After meeting with a networker in 2015, John Cito, a certified divorce financial analyst, was introduced to Lisa Wolman, a divorce mediator and the owner of The Wolman Mediation Group, LLC.
The duo participated in one of Cito’s podcasts just one year later to discuss the changing landscape of divorce, and soon decided to team up and take a different approach to divorce – one that reduces debt and time in the courtroom.
Wolman helps clients work through the grief that is often associated with divorce and tries to minimize the chance of clients going to court to settle their disputes.
“The more you fight, the more money [lawyers] make,” said Wolman. “People go to court and then the judges usually order mediation eventually. I try to get [clients] before they reach that point. When they work with me, they’re saving assets because marital assets are usually depleted on fighting in court.”
According to Wolman’s website, Wolman helps clients avoid prolonged litigation by fostering “sustainable compromise” and “productive communication.” Unlike an attorney, Wolman can represent both clients.
She also advocates for clients’ children and makes extensive parenting plans.
“My personal mission is to stop people from destroying everything they’ve built and from destroying their children,” she said. “I want people to get along for the sake of the kids.”
Cito focuses on helping women manage their finances once they come into newly attained assets, because once a divorce is finalized, there are typically lifestyle adjustments.
“I always had a financial planning practice and years ago, I had four referrals – I don’t know how it happened. They all came in and they had the same scenario. They said, ‘I got married right out of high school, raised a family…’ Now, they’re all in their 50s saying, ‘It’s over. I have all this money and I’m scared.’ And that’s when the light bulb went off,” said Cito. That’s where I shifted my practice and went and got my certification [as a divorce financial analyst].”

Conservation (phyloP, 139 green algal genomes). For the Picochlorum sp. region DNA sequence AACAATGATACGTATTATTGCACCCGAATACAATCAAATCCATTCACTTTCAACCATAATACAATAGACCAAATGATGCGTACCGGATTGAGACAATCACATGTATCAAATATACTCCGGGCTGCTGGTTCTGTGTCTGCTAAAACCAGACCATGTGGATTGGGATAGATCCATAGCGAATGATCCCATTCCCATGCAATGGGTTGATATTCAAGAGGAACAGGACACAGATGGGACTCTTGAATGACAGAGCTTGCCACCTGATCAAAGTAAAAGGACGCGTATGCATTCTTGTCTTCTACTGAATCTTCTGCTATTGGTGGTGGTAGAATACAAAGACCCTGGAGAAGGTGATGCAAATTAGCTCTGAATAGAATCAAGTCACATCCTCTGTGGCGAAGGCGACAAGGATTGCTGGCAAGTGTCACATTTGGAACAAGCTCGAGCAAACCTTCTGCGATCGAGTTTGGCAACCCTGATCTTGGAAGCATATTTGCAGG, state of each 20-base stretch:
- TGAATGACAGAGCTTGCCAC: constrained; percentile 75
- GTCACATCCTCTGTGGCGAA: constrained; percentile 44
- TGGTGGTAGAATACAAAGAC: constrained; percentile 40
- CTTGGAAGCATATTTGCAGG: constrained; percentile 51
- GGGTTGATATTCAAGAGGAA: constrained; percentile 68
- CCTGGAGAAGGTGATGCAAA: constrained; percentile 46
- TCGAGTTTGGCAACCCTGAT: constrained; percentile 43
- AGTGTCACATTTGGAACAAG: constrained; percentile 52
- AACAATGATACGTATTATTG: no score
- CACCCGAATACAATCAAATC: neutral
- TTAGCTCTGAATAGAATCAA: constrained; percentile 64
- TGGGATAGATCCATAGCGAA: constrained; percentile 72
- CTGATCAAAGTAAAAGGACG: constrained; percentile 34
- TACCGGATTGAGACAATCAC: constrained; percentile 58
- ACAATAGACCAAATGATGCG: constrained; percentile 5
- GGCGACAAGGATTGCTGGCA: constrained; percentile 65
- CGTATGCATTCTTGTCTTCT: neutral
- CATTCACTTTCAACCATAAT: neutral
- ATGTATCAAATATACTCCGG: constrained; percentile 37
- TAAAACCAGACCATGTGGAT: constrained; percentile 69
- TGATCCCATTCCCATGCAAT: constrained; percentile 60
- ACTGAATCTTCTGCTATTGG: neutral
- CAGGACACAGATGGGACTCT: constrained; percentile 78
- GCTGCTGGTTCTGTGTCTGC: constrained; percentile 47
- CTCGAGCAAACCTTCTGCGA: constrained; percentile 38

His job consists of helping clients determine how feasible it is to keep certain assets, deal with retirement plans and recognize the tax consequences of certain financial decisions.
While Cito and Wolman can be hired in lieu of an attorney, they will work with attorneys, as well.
After drafting a memorandum of understanding, Wolman tries to work with both partners in the same room to create a plan, regarding the marital home and children. After the logistics are defined, she produces a written document that can be sent to the couple’s attorneys in addition to an addendum prepared by Cito.
Wolman can be appointed to clients by court. She said her work with Cito could be especially of service to Bergen County residents in that clients do not need to travel far to settle their divorce.
“We know the people in Bergen County. It’s part of giving back to the county,” said Cito. “I grew up here. Our businesses are here. We know people here; we network here; we contribute here.”
Cito and Wolman communicate almost daily to relay information from their meetings with clients to each other and to discuss case files.
“We are on a mission and we want to basically shake up the divorce world, and we want to take it and change it because it’s broken, it’s antiquated and it needs to be changed,” Wolman said.
By Brianna Ruback